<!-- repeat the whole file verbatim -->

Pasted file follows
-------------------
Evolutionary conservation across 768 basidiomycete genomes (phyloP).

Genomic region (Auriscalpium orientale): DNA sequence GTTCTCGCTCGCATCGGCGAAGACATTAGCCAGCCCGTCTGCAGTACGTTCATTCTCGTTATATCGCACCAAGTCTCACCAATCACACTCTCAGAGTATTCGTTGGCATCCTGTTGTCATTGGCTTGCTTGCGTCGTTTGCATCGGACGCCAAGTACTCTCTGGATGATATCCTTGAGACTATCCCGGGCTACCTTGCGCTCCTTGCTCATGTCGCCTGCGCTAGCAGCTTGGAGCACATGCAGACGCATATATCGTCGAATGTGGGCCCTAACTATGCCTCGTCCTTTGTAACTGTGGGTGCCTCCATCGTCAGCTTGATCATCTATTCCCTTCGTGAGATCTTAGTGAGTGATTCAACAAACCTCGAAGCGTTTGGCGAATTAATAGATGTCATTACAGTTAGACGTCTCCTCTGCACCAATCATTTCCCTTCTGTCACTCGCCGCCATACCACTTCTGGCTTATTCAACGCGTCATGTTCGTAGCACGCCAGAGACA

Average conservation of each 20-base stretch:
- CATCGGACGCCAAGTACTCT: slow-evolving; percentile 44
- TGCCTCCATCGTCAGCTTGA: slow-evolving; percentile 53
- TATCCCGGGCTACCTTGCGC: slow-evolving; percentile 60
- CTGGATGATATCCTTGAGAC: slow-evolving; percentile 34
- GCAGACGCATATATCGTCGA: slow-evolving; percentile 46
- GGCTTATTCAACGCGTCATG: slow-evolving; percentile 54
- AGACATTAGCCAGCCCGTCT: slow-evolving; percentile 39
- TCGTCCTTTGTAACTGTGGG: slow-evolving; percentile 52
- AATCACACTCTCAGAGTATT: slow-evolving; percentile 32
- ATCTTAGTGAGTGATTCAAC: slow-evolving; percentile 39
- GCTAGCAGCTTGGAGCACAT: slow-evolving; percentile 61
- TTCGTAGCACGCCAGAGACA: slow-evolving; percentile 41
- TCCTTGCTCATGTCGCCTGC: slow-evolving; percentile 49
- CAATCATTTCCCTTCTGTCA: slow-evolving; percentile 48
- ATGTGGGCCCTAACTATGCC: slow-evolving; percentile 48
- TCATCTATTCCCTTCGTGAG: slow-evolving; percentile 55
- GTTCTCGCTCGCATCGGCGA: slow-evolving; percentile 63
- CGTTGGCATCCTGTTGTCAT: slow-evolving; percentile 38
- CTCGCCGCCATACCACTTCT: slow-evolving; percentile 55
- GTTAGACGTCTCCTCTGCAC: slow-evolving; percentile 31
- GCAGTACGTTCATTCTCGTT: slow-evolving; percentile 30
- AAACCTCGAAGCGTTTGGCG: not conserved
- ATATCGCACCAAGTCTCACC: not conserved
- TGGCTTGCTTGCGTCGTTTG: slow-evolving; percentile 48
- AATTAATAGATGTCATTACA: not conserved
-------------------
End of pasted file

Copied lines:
Evolutionary conservation across 768 basidiomycete genomes (phyloP).

Genomic region (Auriscalpium orientale): DNA sequence GTTCTCGCTCGCATCGGCGAAGACATTAGCCAGCCCGTCTGCAGTACGTTCATTCTCGTTATATCGCACCAAGTCTCACCAATCACACTCTCAGAGTATTCGTTGGCATCCTGTTGTCATTGGCTTGCTTGCGTCGTTTGCATCGGACGCCAAGTACTCTCTGGATGATATCCTTGAGACTATCCCGGGCTACCTTGCGCTCCTTGCTCATGTCGCCTGCGCTAGCAGCTTGGAGCACATGCAGACGCATATATCGTCGAATGTGGGCCCTAACTATGCCTCGTCCTTTGTAACTGTGGGTGCCTCCATCGTCAGCTTGATCATCTATTCCCTTCGTGAGATCTTAGTGAGTGATTCAACAAACCTCGAAGCGTTTGGCGAATTAATAGATGTCATTACAGTTAGACGTCTCCTCTGCACCAATCATTTCCCTTCTGTCACTCGCCGCCATACCACTTCTGGCTTATTCAACGCGTCATGTTCGTAGCACGCCAGAGACA

Average conservation of each 20-base stretch:
- CATCGGACGCCAAGTACTCT: slow-evolving; percentile 44
- TGCCTCCATCGTCAGCTTGA: slow-evolving; percentile 53
- TATCCCGGGCTACCTTGCGC: slow-evolving; percentile 60
- CTGGATGATATCCTTGAGAC: slow-evolving; percentile 34
- GCAGACGCATATATCGTCGA: slow-evolving; percentile 46
- GGCTTATTCAACGCGTCATG: slow-evolving; percentile 54
- AGACATTAGCCAGCCCGTCT: slow-evolving; percentile 39
- TCGTCCTTTGTAACTGTGGG: slow-evolving; percentile 52
- AATCACACTCTCAGAGTATT: slow-evolving; percentile 32
- ATCTTAGTGAGTGATTCAAC: slow-evolving; percentile 39
- GCTAGCAGCTTGGAGCACAT: slow-evolving; percentile 61
- TTCGTAGCACGCCAGAGACA: slow-evolving; percentile 41
- TCCTTGCTCATGTCGCCTGC: slow-evolving; percentile 49
- CAATCATTTCCCTTCTGTCA: slow-evolving; percentile 48
- ATGTGGGCCCTAACTATGCC: slow-evolving; percentile 48
- TCATCTATTCCCTTCGTGAG: slow-evolving; percentile 55
- GTTCTCGCTCGCATCGGCGA: slow-evolving; percentile 63
- CGTTGGCATCCTGTTGTCAT: slow-evolving; percentile 38
- CTCGCCGCCATACCACTTCT: slow-evolving; percentile 55
- GTTAGACGTCTCCTCTGCAC: slow-evolving; percentile 31
- GCAGTACGTTCATTCTCGTT: slow-evolving; percentile 30
- AAACCTCGAAGCGTTTGGCG: not conserved
- ATATCGCACCAAGTCTCACC: not conserved
- TGGCTTGCTTGCGTCGTTTG: slow-evolving; percentile 48
- AATTAATAGATGTCATTACA: not conserved